A MANNERIST TRANSPARENCY

Posted in: Uncategorized- Jan 18, 2011 Comments Off

A MANNERIST TRANSPARENCY
Essay by Peter Zuspan
. . .
katsushige nakahashi, zero project, 2006, photographs, tape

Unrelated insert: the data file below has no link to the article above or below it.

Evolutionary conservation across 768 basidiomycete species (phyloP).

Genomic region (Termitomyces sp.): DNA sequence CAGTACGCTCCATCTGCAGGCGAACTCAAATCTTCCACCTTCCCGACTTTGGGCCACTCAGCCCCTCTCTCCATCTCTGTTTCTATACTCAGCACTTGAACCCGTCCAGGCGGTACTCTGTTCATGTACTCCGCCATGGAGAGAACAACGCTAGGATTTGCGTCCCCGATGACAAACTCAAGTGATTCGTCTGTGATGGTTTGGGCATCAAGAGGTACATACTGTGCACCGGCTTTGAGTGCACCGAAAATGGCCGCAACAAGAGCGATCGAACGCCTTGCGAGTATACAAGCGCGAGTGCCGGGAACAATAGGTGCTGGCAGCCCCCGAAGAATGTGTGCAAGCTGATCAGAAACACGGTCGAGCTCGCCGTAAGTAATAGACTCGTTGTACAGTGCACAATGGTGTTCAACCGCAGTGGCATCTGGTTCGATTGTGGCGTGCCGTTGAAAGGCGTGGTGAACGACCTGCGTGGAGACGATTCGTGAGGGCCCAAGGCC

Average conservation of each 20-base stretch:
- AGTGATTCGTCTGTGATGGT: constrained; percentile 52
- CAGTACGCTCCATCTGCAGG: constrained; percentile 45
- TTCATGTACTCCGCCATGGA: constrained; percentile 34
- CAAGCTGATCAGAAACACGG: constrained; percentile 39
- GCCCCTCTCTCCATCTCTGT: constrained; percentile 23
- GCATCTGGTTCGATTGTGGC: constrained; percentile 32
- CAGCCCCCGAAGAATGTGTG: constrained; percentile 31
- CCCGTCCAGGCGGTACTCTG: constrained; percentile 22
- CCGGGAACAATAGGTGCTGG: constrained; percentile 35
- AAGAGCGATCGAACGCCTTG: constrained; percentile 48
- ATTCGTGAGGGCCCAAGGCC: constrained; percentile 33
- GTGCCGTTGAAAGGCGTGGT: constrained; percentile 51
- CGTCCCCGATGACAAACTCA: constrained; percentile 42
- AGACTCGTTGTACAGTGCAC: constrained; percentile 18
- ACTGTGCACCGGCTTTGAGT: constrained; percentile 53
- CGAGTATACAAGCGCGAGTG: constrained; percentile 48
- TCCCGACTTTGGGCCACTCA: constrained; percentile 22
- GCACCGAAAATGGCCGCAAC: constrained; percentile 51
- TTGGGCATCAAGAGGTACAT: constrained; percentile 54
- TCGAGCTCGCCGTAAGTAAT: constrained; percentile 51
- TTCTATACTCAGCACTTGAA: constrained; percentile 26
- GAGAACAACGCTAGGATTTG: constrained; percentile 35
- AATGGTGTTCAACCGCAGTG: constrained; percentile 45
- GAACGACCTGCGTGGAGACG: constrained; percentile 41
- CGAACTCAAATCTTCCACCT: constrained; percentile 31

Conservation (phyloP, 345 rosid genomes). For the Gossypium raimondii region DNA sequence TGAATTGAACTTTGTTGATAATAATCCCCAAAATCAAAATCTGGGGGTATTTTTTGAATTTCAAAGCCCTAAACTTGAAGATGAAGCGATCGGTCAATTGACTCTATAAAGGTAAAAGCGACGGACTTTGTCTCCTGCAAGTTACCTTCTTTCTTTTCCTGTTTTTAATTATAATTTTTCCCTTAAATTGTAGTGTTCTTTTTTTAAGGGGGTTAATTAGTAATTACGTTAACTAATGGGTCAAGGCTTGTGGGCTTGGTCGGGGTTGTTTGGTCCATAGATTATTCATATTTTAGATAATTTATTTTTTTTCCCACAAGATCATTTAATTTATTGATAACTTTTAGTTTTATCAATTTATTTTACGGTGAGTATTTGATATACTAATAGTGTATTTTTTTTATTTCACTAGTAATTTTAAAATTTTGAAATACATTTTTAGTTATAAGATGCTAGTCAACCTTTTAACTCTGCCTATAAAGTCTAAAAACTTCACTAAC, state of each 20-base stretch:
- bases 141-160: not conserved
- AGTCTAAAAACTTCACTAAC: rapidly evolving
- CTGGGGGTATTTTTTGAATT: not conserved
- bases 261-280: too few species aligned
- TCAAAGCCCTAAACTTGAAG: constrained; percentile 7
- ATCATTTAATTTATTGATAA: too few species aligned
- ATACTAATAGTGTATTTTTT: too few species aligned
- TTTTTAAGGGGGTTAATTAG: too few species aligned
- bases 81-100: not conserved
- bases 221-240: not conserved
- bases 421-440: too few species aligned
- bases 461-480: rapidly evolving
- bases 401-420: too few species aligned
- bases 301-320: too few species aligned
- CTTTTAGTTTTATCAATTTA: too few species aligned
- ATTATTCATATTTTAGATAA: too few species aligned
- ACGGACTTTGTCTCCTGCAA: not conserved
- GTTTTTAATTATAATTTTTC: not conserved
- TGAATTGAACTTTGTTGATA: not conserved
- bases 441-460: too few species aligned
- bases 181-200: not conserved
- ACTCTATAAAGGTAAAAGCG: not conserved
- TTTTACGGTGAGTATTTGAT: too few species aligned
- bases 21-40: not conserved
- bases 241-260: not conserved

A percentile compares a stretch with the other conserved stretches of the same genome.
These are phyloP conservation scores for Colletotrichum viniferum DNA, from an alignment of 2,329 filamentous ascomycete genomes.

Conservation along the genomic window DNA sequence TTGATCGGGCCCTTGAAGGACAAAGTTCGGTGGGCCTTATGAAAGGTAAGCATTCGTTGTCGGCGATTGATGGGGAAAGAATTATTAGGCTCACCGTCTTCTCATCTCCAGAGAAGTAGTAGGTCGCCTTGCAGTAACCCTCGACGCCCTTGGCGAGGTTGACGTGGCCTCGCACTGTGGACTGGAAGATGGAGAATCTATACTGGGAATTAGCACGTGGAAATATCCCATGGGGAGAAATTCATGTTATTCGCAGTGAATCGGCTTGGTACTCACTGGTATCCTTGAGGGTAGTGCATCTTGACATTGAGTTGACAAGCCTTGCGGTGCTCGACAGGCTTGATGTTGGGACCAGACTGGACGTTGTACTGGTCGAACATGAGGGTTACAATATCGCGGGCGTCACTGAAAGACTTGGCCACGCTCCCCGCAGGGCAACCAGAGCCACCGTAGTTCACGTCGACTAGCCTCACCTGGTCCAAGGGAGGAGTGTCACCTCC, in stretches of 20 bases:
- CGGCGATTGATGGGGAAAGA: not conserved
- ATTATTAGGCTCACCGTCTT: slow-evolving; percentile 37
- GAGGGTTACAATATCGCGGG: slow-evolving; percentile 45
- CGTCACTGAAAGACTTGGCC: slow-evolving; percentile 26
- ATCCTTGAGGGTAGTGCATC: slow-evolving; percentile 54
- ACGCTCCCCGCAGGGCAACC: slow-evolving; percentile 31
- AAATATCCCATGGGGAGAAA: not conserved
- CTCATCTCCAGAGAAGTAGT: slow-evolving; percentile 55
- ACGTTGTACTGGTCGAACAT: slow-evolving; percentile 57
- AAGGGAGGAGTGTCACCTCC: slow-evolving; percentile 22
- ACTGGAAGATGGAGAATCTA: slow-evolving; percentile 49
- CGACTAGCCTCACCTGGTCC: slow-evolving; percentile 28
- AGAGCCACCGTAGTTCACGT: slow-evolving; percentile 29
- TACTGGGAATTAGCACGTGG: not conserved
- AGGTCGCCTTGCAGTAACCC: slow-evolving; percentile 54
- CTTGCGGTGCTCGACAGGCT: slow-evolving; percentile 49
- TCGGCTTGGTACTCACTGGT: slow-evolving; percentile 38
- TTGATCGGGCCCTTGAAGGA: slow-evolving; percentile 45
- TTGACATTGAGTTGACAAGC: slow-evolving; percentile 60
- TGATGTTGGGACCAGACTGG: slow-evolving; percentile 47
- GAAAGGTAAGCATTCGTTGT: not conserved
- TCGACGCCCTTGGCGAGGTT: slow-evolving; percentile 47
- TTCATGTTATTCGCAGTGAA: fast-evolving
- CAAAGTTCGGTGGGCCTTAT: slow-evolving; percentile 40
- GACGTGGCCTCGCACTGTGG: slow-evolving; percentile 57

I’ve regained the ability to watch “Entertainment Tonight.” I couldn’t watch it for a while. It wasn’t that my Hollywood news index had weakened or that I’d lost an appreciation for the content. My reluctance to view the program came from a frustration with the method of its presentation. The problem was that each story, when finally revealed, would more often than not feature the same content and last the same amount of time as the countless teasers before to the commercial breaks. I felt swindled. repair foundation cracks . recycled glass jars . But when a bit distracted from my disappointment, I noticed that beyond whatever capitalist agenda drives these unfortunate narrative decisions, there is actually a beautiful model of transparency in this form of presentation. The body of the broadcast is almost identical to that which lies on its flashy cover: the façade is a copy of the interior. The news magazine operates with a sort of mannerist transparency, by which inside and outside are not negotiated and theorized around a border of politicized reciprocity, but rather they are more or less simply repeated, using recognizable pop conventions of glitz, glamour, and celebrity exposure.